Seeking to spice up your sex life? The Turmeric Co. reveals a natural aphrodisiac to lift your libido. Read on for Dr Ellis’s sensual science secrets for peaking your sexual pleasure and performance…
In today’s stressful world, it is often difficult to find the time to show appreciation for your special someone. Day-to-day stresses, let alone those compounded by the pandemic, can all have a major impact on our health, sex drive, and mood. The Turmeric Co. have teamed up with Dr Lucy Ellis, qualified nutritionist, online coach and owner of Alpha Nutrition Consultancy, to give us the low down on the link between libido and turmeric.
Table of Contents
Dr Ellis On Turmeric As A Natural Aphrodisiac
Lack of Sex Drive?
As many of us know, not only can stress negatively affect our mood, but it can also affect our sex drive. Studies have confirmed decreases in functional connectivity and task deactivation in those of us with lower moods, meaning we are less productive and less engaged when under stress. Naturally, when you’re stressed you may not want to sexually engage at all. However, this can become doubly stress-inducing when you do want to, but your stress levels won’t let you perform physically.
When looking in lifestyle influences that cause stress, multiple studies have identified a pro-inflammatory lifestyle is also attributed to poor mood. Lifestyle factors such as excess adipose tissue (which relates to body fat), low intake of fruits and vegetables, substance abuse and lack of exercise, all contribute individually or collectively to a pro-inflammatory state and thus, can contribute to poor mood, stress and reduced libido.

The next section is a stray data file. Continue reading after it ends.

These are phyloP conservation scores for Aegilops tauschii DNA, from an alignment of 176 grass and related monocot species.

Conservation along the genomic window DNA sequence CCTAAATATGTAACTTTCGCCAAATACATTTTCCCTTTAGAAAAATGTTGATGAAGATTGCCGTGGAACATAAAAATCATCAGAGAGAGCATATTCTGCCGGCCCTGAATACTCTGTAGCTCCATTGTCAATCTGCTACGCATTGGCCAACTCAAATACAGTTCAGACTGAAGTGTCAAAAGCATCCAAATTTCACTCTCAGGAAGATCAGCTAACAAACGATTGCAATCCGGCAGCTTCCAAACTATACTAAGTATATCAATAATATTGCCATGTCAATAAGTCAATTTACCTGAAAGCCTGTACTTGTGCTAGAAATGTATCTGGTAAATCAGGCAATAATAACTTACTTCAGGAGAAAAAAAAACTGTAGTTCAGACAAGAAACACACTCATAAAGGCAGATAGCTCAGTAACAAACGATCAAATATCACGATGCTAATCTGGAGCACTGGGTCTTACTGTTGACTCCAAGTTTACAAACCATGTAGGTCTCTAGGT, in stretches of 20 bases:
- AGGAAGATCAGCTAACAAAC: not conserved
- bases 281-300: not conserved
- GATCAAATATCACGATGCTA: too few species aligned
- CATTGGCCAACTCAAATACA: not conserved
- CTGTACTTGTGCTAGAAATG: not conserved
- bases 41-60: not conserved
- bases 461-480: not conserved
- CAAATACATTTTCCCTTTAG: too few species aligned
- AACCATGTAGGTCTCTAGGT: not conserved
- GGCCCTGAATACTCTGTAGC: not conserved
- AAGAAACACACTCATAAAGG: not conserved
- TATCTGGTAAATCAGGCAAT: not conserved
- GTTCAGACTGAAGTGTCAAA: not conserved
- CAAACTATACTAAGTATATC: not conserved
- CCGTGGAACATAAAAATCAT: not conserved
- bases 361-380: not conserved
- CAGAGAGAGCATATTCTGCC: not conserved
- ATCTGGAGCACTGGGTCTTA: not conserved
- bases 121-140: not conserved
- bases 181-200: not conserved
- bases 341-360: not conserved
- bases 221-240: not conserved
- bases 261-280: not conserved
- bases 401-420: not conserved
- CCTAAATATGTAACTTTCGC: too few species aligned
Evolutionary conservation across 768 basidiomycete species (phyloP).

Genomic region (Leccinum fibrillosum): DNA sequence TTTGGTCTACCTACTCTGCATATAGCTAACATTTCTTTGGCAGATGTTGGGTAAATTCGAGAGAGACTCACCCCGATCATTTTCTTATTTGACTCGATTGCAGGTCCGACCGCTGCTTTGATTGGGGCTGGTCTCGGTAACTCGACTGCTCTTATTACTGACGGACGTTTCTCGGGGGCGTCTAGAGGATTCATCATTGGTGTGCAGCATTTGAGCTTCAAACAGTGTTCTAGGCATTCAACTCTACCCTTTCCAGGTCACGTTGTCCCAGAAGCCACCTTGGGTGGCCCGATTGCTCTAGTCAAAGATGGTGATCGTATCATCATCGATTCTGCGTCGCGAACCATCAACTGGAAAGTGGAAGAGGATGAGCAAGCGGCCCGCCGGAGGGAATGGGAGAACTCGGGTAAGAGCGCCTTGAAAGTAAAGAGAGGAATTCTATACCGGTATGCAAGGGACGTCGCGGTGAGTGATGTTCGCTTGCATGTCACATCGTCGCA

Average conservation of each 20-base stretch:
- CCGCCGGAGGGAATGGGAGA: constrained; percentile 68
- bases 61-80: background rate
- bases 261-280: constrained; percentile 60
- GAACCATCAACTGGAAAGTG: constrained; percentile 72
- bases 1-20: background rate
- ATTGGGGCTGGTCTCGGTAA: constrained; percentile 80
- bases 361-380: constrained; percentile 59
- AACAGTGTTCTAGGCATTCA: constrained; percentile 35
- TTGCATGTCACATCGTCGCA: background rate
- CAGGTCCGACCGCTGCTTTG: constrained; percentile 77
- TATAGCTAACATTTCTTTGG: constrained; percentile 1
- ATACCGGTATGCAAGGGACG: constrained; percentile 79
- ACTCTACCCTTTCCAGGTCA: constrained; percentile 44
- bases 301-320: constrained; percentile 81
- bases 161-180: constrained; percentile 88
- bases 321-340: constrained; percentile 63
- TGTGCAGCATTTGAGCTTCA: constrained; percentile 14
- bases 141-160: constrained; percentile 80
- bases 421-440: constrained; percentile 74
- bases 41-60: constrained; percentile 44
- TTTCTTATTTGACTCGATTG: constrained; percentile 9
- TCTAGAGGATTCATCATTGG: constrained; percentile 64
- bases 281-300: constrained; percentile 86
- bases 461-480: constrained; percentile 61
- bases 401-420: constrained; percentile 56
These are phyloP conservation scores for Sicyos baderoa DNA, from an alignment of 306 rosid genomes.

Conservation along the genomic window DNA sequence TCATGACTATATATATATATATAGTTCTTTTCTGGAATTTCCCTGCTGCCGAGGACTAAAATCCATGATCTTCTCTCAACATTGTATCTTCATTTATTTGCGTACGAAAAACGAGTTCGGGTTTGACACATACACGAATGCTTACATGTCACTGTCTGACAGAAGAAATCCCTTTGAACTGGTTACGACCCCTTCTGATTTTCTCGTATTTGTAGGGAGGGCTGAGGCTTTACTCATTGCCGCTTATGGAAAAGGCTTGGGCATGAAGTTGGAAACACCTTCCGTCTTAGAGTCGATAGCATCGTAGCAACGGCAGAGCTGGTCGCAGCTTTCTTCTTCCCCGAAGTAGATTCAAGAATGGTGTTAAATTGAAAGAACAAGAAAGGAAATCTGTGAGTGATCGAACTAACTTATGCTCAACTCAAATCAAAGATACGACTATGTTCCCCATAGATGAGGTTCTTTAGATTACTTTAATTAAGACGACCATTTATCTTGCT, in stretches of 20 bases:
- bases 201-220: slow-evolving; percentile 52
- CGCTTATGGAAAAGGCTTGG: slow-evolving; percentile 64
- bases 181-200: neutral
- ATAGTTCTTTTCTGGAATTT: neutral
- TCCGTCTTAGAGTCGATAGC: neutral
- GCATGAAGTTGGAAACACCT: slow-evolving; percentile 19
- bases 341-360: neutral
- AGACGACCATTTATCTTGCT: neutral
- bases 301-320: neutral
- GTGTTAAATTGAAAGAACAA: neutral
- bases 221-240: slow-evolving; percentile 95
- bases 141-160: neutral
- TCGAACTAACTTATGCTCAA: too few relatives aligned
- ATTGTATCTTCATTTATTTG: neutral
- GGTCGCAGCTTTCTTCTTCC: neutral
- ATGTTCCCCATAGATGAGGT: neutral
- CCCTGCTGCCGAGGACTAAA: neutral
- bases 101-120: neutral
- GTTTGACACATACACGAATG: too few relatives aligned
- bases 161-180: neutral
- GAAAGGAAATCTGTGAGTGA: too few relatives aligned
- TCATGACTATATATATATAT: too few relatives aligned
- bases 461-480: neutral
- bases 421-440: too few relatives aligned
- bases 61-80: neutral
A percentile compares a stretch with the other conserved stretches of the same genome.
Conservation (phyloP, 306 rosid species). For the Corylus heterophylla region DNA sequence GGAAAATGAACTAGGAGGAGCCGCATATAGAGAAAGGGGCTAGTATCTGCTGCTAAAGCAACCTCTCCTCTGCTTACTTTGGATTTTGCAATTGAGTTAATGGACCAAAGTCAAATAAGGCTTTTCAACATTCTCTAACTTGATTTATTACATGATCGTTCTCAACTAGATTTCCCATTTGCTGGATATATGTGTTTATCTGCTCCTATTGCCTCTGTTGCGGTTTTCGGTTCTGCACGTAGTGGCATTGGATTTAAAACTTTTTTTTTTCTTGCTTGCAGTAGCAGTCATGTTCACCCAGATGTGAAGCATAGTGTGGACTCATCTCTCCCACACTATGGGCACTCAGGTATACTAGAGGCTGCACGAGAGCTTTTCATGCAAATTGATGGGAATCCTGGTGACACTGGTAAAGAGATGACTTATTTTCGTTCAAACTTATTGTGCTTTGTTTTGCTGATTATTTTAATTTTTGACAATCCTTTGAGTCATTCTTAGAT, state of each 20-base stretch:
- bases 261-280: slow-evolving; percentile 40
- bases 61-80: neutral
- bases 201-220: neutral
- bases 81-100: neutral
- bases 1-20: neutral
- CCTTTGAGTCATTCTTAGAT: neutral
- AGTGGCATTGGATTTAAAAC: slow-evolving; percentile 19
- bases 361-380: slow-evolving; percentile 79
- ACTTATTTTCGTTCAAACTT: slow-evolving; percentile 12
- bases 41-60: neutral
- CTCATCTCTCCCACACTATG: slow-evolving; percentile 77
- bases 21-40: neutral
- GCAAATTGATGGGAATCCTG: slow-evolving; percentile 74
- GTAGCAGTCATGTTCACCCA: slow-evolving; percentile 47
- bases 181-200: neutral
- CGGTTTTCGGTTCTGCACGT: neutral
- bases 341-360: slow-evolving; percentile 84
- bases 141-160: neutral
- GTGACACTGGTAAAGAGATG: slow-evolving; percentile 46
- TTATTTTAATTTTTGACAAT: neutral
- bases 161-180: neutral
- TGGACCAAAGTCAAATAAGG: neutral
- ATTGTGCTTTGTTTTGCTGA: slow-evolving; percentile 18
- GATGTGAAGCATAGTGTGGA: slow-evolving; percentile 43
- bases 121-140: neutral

In ancient Indian culture, turmeric was long recognised as a natural aphrodisiac. Similarly in Ayurvedic medicine, turmeric has been used as an anti-inflammatory and mood booster. This evidence shows that turmeric can be used as a solution for both physical issues like erectile dysfunction and emotional stress or low mood.
Is Turmeric A Natural Aphrodisiac?
More studies are needed on the direct effects of the turmeric sex drive relationship, but as with many natural alternatives there has been some very positive indications on an individual basis.
The evidence in rodent studies on increasing libido, though, is promising. Studies demonstrate a libido enhancing effect by two main avenues – erection performance and testosterone…
Natural Remedy for Erectile Dysfunction?
The first mechanism outlined to increase libido was dosages of turmeric for erection performance. By activating genes which increased nitric oxide, water soluble curcumin extract was able to enhance erectile function in rats when administered daily for 12 weeks. Curcumin, is the active compound in turmeric that has been shown to have many health benefits.
An increase in nitric oxide increases vasodilation in arteries and allows more blood flow to areas that are “working”, suggesting these physical changes could be achieved through dosages of turmeric for erection performance or virility.
Can Turmeric Increase Testosterone?